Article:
The film‘s style, however – the use of real time and a documenting, stationary camera – contradicts the idea of metaphor.
11 X 14 is also an attempt to create spherical time-space. The editing structure emphasises the inherent linear quality of film; however, through the repetition of certain icons, sounds, and events, it is hoped that all the scenes will interlock and relate crosswise rather than through simple juxtaposition. (James Benning, 1977)

Chronicle of an unexplained journey

Imagine a film composed of as many discrete story fragments as there are shots. Imagine each of the fragments suggesting a relationship to one another. However, clues are not so simple: some may be false; some may just be too good to be really useful; and some may suggest a mystery where there may be nothing to solve. If you’ve imagined this, you have begun to imagine 11 X 14, a beautiful film of great originality. Comprised of tantalising sections which invite being assembled, 11 X 14 is a bizarre chronicle of an unexplained voyage across the country and the uneasy stops taken along the way. (From an announcement by the Museum of Modern Art, New York, about the New Directors, New Films Festival in April 1977)

More than ‘true’

At last, the first Midwest film.
James Benning has made nineteen short films before 11 X 14 (which is feature length). He has won film competitions and has had at least three shows in NYC. For me, he is a new filmmaker because I had never heard of him until two months ago. That’s a real problem for the independent film community and particularly for filmmakers who’ve only begun to work in the ‘70s and outside New York. There are so many films and no real spokesperson for them. How is anyone to find out about them? The audience for independent film is not very large, but it has begun to infiltrate cities all over the country. And there is very little contact between New York and other film communities.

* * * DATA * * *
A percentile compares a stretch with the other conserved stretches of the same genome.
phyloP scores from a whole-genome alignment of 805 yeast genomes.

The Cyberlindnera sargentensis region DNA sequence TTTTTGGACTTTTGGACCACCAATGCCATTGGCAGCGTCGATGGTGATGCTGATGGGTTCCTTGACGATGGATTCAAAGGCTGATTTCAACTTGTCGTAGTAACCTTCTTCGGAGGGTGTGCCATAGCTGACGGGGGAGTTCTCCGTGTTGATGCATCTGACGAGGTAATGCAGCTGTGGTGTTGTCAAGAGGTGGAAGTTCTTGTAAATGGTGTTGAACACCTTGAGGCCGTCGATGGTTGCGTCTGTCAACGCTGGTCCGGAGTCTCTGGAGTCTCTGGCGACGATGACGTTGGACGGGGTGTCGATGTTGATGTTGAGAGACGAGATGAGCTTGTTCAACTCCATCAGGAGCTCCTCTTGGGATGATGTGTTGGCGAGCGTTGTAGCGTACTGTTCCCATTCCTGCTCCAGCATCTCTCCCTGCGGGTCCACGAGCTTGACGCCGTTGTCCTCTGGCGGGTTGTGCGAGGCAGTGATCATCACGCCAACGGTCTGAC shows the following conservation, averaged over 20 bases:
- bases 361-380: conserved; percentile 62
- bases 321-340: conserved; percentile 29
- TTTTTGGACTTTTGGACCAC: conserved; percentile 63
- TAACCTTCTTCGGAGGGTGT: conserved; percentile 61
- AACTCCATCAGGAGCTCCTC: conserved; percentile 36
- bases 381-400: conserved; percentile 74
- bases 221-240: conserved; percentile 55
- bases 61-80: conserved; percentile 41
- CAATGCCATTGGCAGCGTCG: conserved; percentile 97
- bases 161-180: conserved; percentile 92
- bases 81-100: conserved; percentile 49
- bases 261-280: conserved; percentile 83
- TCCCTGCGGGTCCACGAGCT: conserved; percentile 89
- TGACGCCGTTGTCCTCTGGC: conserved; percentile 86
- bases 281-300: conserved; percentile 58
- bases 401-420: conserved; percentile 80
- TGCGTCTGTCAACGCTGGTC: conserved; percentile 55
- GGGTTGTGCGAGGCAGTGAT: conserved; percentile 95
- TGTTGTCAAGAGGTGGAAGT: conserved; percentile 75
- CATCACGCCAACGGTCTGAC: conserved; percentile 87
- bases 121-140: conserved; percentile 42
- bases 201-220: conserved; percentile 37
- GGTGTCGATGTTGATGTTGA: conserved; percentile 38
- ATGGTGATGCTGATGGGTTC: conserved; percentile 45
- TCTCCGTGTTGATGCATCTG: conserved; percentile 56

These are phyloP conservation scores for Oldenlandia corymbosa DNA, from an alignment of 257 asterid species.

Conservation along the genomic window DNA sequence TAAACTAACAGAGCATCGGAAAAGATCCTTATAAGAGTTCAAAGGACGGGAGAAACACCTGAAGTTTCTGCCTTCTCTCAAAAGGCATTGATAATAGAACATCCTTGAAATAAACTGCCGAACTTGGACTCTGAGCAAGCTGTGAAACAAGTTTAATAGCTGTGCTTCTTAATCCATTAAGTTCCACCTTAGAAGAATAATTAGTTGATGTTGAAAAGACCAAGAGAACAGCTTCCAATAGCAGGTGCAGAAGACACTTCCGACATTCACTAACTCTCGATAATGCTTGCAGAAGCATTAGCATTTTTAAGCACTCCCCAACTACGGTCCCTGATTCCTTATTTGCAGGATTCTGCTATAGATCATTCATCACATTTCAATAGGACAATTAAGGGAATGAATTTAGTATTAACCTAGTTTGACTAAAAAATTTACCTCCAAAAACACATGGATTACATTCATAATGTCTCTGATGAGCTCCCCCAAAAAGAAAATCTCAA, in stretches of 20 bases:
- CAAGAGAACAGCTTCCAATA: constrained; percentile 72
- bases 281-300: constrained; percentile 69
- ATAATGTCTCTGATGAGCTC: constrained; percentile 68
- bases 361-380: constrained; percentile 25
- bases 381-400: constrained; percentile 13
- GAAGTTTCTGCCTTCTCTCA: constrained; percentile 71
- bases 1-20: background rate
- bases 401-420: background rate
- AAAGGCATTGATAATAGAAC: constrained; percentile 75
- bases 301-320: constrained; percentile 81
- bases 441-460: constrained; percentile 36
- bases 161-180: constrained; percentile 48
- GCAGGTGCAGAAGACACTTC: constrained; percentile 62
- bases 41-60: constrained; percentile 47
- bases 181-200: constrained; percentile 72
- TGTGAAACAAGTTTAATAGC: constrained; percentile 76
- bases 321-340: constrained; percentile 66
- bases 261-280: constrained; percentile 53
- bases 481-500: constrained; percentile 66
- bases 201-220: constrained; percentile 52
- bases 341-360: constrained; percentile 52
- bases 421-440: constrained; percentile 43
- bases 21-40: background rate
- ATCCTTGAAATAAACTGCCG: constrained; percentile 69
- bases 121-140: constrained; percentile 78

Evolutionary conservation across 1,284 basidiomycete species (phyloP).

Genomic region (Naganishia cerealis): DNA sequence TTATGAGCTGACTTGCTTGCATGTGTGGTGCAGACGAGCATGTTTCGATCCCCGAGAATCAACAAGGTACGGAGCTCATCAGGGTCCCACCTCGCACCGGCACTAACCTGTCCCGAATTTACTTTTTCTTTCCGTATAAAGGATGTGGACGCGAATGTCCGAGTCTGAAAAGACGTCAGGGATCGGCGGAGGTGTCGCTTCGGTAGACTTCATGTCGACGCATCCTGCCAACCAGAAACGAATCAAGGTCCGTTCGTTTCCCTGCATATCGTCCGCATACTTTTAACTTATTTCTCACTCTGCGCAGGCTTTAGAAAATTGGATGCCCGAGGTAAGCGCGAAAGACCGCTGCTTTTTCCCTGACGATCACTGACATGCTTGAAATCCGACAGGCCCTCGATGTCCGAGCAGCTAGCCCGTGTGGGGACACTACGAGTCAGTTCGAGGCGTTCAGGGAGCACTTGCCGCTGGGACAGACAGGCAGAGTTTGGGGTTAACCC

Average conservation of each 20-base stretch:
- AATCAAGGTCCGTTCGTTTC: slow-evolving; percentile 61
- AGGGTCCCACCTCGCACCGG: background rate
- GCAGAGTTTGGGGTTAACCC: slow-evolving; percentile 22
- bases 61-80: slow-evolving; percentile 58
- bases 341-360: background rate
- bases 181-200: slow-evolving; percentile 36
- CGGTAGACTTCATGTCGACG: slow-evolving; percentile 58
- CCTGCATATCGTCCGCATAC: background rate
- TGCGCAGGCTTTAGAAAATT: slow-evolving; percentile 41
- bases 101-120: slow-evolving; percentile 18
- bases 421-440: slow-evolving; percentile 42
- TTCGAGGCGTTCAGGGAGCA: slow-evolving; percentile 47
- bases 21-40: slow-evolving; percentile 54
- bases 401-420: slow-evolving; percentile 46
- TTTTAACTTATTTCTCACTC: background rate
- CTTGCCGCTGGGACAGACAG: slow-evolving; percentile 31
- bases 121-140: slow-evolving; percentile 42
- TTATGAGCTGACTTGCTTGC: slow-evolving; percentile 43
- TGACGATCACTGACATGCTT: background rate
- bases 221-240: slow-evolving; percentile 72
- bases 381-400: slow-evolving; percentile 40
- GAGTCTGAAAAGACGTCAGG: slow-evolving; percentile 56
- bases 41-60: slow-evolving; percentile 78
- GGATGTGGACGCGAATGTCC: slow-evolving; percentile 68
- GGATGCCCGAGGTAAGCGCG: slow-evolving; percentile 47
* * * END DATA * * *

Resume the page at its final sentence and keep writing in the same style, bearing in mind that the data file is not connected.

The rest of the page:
So it was an accident that I saw Jim Benning’s film and it was an exciting accident because 11 X 14 establishes Benning as a major American filmmaker.
With a brilliant eye formed by the past ten years of pop and minimalist painting and by the experience of the Midwest, which is the source of the iconography of much of that painting, Benning has made an American landscape film, a landscape first dominated, then submerged, by the highways and power lines which connect it. Its characters are cars, trains, and planes. They take their fix at the filling station: their reading matter is billboards and signs. At the MoMA screening, someone referred to ‘the choreography of the trucks’.
The film was shot with a camera fixed on a tripod. There are a few pans, a few shots from moving vehicles. Benning used a wide-angle 10mm lens throughout, which produces a flattened space in which one is, paradoxically, more aware of depth. The colour (the stock is Ektachrome Commercial) was very carefully controlled in the lab and is incredibly vivid: blues, reds, yellows, greens. Shots take anywhere from a few seconds to eleven minutes. The film was nearly completely scripted and choreographed before the shooting. The sound is meticulously post-synced so that gradually one becomes aware that it is more than ‘syn’ as the colour is more than ‘true’. Most of the framings are symmetrical with the camera at a ninety-degree angle to the horizon line. The space is remade in some way within each shot.